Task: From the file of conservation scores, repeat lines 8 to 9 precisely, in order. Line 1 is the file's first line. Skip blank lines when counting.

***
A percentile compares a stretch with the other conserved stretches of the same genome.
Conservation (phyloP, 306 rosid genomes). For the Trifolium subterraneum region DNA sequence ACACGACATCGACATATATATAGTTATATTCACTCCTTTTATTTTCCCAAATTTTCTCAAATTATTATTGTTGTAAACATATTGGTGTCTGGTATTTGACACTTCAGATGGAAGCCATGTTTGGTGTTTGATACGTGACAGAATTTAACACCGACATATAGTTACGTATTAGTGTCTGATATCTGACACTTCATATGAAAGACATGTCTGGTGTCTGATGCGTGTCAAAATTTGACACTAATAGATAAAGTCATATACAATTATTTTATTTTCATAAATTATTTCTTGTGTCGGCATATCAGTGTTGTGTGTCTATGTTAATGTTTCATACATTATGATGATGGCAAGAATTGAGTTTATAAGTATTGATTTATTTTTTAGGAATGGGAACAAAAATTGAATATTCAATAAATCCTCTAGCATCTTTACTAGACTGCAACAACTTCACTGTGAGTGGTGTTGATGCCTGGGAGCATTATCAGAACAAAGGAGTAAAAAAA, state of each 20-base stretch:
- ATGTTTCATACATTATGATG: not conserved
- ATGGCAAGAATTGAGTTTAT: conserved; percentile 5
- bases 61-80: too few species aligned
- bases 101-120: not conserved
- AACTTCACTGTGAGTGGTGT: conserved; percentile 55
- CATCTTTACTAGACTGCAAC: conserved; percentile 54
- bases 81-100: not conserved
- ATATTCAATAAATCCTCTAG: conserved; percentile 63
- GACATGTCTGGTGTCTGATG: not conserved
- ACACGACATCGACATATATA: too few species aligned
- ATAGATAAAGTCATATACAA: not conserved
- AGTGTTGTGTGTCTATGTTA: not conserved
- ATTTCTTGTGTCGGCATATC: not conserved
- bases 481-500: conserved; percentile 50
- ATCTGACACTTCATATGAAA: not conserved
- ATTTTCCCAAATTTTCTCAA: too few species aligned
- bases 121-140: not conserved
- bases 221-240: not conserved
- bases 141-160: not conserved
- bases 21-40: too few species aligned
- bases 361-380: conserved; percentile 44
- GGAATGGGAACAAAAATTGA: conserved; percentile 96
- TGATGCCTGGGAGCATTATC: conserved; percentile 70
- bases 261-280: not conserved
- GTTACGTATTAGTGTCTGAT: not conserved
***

- CATCTTTACTAGACTGCAAC: conserved; percentile 54
- bases 81-100: not conserved